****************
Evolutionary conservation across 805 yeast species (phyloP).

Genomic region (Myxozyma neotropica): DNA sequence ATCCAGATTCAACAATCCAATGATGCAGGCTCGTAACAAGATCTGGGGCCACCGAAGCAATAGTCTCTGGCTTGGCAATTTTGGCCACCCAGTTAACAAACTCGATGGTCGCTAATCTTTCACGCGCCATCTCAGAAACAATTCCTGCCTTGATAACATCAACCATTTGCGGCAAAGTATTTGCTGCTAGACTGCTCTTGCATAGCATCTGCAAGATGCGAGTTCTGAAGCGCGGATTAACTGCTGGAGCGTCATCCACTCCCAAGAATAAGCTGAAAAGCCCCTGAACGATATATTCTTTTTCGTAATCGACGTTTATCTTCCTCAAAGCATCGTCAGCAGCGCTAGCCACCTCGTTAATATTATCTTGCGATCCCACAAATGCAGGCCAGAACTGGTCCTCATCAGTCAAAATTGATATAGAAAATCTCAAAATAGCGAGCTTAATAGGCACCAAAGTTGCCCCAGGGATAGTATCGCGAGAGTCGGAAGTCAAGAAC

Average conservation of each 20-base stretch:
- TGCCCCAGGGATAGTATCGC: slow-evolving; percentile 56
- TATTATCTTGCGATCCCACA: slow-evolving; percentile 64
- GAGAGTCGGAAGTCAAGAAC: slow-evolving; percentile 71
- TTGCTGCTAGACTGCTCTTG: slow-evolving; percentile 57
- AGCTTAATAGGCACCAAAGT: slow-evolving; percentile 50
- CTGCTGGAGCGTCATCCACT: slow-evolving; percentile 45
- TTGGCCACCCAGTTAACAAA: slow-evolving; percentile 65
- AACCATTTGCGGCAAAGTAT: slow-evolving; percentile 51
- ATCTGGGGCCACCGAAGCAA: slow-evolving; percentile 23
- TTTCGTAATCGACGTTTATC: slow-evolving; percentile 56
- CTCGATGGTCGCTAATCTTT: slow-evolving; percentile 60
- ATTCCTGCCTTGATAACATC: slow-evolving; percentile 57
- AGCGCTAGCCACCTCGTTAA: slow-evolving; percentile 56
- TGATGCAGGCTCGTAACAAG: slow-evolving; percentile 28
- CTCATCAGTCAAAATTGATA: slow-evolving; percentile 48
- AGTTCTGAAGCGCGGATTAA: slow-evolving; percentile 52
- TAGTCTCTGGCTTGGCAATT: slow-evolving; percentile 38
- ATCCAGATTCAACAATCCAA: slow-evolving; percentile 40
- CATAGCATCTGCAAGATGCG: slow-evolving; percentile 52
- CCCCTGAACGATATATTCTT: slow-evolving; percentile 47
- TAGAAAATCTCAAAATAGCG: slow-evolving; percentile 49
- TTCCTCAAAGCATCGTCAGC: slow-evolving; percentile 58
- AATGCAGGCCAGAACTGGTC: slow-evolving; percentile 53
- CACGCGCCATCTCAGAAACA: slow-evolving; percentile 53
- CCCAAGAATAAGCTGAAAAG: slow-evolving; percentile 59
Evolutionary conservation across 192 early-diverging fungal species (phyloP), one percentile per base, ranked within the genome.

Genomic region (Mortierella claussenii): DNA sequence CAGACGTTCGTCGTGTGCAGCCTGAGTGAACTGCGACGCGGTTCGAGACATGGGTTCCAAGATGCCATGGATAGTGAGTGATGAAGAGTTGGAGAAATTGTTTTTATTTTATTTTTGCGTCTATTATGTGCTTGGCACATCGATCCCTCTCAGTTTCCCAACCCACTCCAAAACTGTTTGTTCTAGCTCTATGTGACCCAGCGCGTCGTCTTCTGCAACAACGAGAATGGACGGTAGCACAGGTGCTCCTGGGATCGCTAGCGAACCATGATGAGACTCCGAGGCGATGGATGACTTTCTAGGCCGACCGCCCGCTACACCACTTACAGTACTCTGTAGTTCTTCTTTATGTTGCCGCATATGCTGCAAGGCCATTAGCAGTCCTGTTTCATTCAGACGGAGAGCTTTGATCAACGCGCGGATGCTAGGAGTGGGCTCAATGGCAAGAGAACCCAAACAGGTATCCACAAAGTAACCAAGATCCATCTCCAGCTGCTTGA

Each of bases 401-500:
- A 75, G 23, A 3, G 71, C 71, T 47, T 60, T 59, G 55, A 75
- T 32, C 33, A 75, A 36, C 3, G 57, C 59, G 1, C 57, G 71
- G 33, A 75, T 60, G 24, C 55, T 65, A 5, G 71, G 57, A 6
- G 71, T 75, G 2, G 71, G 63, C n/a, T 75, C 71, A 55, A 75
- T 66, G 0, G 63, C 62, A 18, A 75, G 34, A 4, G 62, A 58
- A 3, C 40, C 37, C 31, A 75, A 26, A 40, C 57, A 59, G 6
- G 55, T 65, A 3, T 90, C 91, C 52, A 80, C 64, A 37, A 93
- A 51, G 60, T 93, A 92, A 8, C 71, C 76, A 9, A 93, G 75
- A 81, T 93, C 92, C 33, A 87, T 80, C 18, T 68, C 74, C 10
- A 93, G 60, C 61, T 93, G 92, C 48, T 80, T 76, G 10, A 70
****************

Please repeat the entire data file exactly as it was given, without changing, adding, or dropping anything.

Evolutionary conservation across 805 yeast species (phyloP).

Genomic region (Myxozyma neotropica): DNA sequence ATCCAGATTCAACAATCCAATGATGCAGGCTCGTAACAAGATCTGGGGCCACCGAAGCAATAGTCTCTGGCTTGGCAATTTTGGCCACCCAGTTAACAAACTCGATGGTCGCTAATCTTTCACGCGCCATCTCAGAAACAATTCCTGCCTTGATAACATCAACCATTTGCGGCAAAGTATTTGCTGCTAGACTGCTCTTGCATAGCATCTGCAAGATGCGAGTTCTGAAGCGCGGATTAACTGCTGGAGCGTCATCCACTCCCAAGAATAAGCTGAAAAGCCCCTGAACGATATATTCTTTTTCGTAATCGACGTTTATCTTCCTCAAAGCATCGTCAGCAGCGCTAGCCACCTCGTTAATATTATCTTGCGATCCCACAAATGCAGGCCAGAACTGGTCCTCATCAGTCAAAATTGATATAGAAAATCTCAAAATAGCGAGCTTAATAGGCACCAAAGTTGCCCCAGGGATAGTATCGCGAGAGTCGGAAGTCAAGAAC

Average conservation of each 20-base stretch:
- TGCCCCAGGGATAGTATCGC: slow-evolving; percentile 56
- TATTATCTTGCGATCCCACA: slow-evolving; percentile 64
- GAGAGTCGGAAGTCAAGAAC: slow-evolving; percentile 71
- TTGCTGCTAGACTGCTCTTG: slow-evolving; percentile 57
- AGCTTAATAGGCACCAAAGT: slow-evolving; percentile 50
- CTGCTGGAGCGTCATCCACT: slow-evolving; percentile 45
- TTGGCCACCCAGTTAACAAA: slow-evolving; percentile 65
- AACCATTTGCGGCAAAGTAT: slow-evolving; percentile 51
- ATCTGGGGCCACCGAAGCAA: slow-evolving; percentile 23
- TTTCGTAATCGACGTTTATC: slow-evolving; percentile 56
- CTCGATGGTCGCTAATCTTT: slow-evolving; percentile 60
- ATTCCTGCCTTGATAACATC: slow-evolving; percentile 57
- AGCGCTAGCCACCTCGTTAA: slow-evolving; percentile 56
- TGATGCAGGCTCGTAACAAG: slow-evolving; percentile 28
- CTCATCAGTCAAAATTGATA: slow-evolving; percentile 48
- AGTTCTGAAGCGCGGATTAA: slow-evolving; percentile 52
- TAGTCTCTGGCTTGGCAATT: slow-evolving; percentile 38
- ATCCAGATTCAACAATCCAA: slow-evolving; percentile 40
- CATAGCATCTGCAAGATGCG: slow-evolving; percentile 52
- CCCCTGAACGATATATTCTT: slow-evolving; percentile 47
- TAGAAAATCTCAAAATAGCG: slow-evolving; percentile 49
- TTCCTCAAAGCATCGTCAGC: slow-evolving; percentile 58
- AATGCAGGCCAGAACTGGTC: slow-evolving; percentile 53
- CACGCGCCATCTCAGAAACA: slow-evolving; percentile 53
- CCCAAGAATAAGCTGAAAAG: slow-evolving; percentile 59
Evolutionary conservation across 192 early-diverging fungal species (phyloP), one percentile per base, ranked within the genome.

Genomic region (Mortierella claussenii): DNA sequence CAGACGTTCGTCGTGTGCAGCCTGAGTGAACTGCGACGCGGTTCGAGACATGGGTTCCAAGATGCCATGGATAGTGAGTGATGAAGAGTTGGAGAAATTGTTTTTATTTTATTTTTGCGTCTATTATGTGCTTGGCACATCGATCCCTCTCAGTTTCCCAACCCACTCCAAAACTGTTTGTTCTAGCTCTATGTGACCCAGCGCGTCGTCTTCTGCAACAACGAGAATGGACGGTAGCACAGGTGCTCCTGGGATCGCTAGCGAACCATGATGAGACTCCGAGGCGATGGATGACTTTCTAGGCCGACCGCCCGCTACACCACTTACAGTACTCTGTAGTTCTTCTTTATGTTGCCGCATATGCTGCAAGGCCATTAGCAGTCCTGTTTCATTCAGACGGAGAGCTTTGATCAACGCGCGGATGCTAGGAGTGGGCTCAATGGCAAGAGAACCCAAACAGGTATCCACAAAGTAACCAAGATCCATCTCCAGCTGCTTGA

Each of bases 401-500:
- A 75, G 23, A 3, G 71, C 71, T 47, T 60, T 59, G 55, A 75
- T 32, C 33, A 75, A 36, C 3, G 57, C 59, G 1, C 57, G 71
- G 33, A 75, T 60, G 24, C 55, T 65, A 5, G 71, G 57, A 6
- G 71, T 75, G 2, G 71, G 63, C n/a, T 75, C 71, A 55, A 75
- T 66, G 0, G 63, C 62, A 18, A 75, G 34, A 4, G 62, A 58
- A 3, C 40, C 37, C 31, A 75, A 26, A 40, C 57, A 59, G 6
- G 55, T 65, A 3, T 90, C 91, C 52, A 80, C 64, A 37, A 93
- A 51, G 60, T 93, A 92, A 8, C 71, C 76, A 9, A 93, G 75
- A 81, T 93, C 92, C 33, A 87, T 80, C 18, T 68, C 74, C 10
- A 93, G 60, C 61, T 93, G 92, C 48, T 80, T 76, G 10, A 70